Forget public-employee collective bargaining rights as the major threat to the Republic. It’s actually household-appliance regulation that will end Life As We Know It.
First there was this piece in the January 31 edition of The Weekly Standard.
To go with toilets that don’t flush and light bulbs that don’t light, we now have dishwashers that don’t wash.
The author, Jonathan V. Last, complained that his “amazing” Bosch SHE58C dishwasher is a washout now that environmentalists have foisted phosphate-free detergents on the dishwashing public.
It so happens that in the last six months, a lot of people have suddenly discovered their dishwashers don’t work as well as they used to. The problem, though, isn’t the dishwashers. It’s the soap. Last July, acceding to pressure from environmentalists, America’s dishwasher detergent manufacturers decided to change their formulas. And the new detergents stink.
As do the dishes, presumably.
If that’s not bad enough, now comes this op-ed in Thursday’s Wall Street Journal:
How Washington Ruined Your Washing Machine
The top-loading washer continues to disappear, thanks to the usual nanny state suspects.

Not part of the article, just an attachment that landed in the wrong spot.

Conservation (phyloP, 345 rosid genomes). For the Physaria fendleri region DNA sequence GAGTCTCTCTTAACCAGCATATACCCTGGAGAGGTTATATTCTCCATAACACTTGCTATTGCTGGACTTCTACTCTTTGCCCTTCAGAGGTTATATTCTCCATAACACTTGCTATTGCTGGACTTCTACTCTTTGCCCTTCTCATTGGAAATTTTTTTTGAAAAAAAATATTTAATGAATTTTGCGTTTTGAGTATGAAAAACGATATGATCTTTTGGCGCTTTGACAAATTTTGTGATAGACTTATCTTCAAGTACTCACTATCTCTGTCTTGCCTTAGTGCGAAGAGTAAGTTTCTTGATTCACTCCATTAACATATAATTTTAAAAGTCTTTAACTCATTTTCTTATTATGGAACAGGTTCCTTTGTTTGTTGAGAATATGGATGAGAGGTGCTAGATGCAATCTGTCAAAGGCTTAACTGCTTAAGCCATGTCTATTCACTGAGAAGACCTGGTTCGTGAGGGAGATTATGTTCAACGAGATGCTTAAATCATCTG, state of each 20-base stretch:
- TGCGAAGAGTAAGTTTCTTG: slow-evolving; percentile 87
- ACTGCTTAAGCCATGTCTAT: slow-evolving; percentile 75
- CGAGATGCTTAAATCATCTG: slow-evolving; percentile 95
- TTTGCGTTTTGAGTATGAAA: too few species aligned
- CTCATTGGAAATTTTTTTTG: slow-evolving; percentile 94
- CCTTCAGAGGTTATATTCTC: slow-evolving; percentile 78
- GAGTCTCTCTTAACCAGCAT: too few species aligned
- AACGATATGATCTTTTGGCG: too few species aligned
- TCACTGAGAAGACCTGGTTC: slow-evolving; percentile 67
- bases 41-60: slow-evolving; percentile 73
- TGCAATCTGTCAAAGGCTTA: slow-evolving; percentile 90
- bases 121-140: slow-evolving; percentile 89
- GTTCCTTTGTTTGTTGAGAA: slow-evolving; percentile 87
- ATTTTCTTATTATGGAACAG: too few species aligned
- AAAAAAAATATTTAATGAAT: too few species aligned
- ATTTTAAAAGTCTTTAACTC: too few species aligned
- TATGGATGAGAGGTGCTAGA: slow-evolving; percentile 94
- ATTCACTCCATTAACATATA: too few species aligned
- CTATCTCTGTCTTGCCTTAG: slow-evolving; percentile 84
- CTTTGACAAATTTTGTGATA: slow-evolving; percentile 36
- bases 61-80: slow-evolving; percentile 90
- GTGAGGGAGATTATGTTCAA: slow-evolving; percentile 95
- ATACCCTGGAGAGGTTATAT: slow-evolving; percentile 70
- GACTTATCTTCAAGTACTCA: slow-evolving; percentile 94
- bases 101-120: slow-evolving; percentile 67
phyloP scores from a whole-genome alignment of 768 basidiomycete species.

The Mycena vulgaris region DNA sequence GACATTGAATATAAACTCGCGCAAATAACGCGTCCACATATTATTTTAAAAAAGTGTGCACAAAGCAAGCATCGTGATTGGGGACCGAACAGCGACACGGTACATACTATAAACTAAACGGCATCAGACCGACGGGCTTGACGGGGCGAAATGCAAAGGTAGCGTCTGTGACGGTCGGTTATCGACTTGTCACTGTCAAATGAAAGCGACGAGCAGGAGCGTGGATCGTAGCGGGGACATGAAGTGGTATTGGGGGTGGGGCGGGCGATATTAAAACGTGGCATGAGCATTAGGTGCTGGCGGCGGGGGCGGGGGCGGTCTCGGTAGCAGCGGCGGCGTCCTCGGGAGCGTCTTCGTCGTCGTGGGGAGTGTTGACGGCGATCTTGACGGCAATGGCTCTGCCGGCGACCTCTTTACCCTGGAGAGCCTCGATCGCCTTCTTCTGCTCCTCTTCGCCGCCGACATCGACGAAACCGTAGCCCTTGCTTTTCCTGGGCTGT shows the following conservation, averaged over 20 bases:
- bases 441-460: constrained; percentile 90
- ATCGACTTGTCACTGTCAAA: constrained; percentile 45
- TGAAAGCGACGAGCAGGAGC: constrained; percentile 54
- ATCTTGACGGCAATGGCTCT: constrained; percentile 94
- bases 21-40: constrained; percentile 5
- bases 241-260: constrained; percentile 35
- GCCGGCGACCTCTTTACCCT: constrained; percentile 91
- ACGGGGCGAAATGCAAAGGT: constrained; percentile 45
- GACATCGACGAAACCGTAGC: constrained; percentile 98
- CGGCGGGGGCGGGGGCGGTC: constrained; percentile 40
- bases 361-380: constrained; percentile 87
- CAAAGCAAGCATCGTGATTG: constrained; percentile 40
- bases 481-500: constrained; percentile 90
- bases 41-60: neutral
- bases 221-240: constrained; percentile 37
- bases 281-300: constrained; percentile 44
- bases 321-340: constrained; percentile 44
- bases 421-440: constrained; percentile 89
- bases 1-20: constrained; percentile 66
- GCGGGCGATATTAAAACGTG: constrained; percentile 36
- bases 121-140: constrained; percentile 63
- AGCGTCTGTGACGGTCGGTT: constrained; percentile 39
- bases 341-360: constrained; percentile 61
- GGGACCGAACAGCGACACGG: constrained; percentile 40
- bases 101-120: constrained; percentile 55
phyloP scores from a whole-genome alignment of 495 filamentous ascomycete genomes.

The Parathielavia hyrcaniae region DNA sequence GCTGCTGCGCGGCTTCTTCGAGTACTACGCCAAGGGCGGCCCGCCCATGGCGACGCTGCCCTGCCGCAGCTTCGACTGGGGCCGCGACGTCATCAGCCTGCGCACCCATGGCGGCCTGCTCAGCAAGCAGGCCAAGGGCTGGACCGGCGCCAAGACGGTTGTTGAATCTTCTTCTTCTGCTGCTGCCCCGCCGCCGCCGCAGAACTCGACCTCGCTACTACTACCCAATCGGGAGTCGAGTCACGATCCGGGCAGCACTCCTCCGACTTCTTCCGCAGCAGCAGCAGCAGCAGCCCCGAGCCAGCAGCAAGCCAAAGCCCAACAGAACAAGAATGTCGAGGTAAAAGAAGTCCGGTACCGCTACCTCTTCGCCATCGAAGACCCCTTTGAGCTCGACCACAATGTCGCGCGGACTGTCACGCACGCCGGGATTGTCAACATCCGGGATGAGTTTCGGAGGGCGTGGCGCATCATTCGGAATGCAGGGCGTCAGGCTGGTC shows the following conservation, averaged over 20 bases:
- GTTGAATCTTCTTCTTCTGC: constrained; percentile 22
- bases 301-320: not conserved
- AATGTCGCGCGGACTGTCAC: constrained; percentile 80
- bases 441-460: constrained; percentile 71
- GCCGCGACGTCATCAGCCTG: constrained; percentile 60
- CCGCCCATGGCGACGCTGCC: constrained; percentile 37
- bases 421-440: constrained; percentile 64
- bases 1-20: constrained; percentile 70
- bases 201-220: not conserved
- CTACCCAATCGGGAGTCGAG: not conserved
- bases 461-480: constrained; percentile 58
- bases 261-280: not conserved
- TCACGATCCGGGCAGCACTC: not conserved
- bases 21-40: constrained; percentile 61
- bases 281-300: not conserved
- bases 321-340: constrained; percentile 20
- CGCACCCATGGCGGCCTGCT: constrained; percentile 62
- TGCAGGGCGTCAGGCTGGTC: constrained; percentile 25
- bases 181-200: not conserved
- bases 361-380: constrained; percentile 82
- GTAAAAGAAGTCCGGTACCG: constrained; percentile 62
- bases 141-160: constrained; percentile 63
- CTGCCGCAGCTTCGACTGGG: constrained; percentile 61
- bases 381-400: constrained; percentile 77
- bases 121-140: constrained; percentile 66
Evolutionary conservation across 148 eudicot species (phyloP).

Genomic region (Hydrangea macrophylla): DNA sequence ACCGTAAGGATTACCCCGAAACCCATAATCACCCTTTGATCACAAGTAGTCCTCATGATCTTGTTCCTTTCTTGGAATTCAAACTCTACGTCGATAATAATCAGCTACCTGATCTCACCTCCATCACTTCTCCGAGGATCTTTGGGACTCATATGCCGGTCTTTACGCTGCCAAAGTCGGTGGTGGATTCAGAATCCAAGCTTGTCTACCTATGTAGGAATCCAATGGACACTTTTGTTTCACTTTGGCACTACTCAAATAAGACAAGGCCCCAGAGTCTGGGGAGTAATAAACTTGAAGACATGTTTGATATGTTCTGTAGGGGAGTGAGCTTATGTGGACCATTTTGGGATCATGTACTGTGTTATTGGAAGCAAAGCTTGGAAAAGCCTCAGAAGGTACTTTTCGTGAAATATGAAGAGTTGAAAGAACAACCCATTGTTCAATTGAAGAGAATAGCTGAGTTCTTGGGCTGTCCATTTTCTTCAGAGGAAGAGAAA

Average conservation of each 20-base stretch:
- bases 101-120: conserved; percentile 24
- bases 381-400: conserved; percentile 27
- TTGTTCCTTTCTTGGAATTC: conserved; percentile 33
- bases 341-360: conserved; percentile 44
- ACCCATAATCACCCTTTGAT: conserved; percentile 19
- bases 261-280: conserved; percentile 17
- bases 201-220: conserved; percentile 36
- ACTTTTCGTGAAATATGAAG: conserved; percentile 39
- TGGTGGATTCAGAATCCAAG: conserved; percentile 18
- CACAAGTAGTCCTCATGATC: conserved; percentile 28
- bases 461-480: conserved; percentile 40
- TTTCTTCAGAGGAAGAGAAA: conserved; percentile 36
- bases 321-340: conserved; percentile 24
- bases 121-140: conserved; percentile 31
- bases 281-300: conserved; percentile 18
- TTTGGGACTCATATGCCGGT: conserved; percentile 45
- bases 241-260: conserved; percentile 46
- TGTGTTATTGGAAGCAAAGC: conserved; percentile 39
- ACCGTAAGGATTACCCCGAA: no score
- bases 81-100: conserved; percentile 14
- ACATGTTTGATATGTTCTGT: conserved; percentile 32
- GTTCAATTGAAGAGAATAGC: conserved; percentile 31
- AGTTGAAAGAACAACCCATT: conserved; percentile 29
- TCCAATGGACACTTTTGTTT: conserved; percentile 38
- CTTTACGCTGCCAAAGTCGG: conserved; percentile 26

So now my clothes will be as funky as my dinner plates?
‘Fraid so, according to the Journal piece:
It might not have been the most stylish, but for decades the top-loading laundry machine was the most affordable and dependable. Now it’s ruined—and Americans have politics to thank.
In 1996, top-loaders were pretty much the only type of washer around, and they were uniformly high quality. When Consumer Reports tested 18 models, 13 were “excellent” and five were “very good.” By 2007, though, not one was excellent and seven out of 21 were “fair” or “poor.” This month came the death knell: Consumer Reports simply dismissed all conventional top-loaders as “often mediocre or worse.”
The culprit? That’s easy: “[T]he federal government’s obsession with energy efficiency.”
So once again obsession leads to oppression.
Free the Lord and Lady Kenmore Two!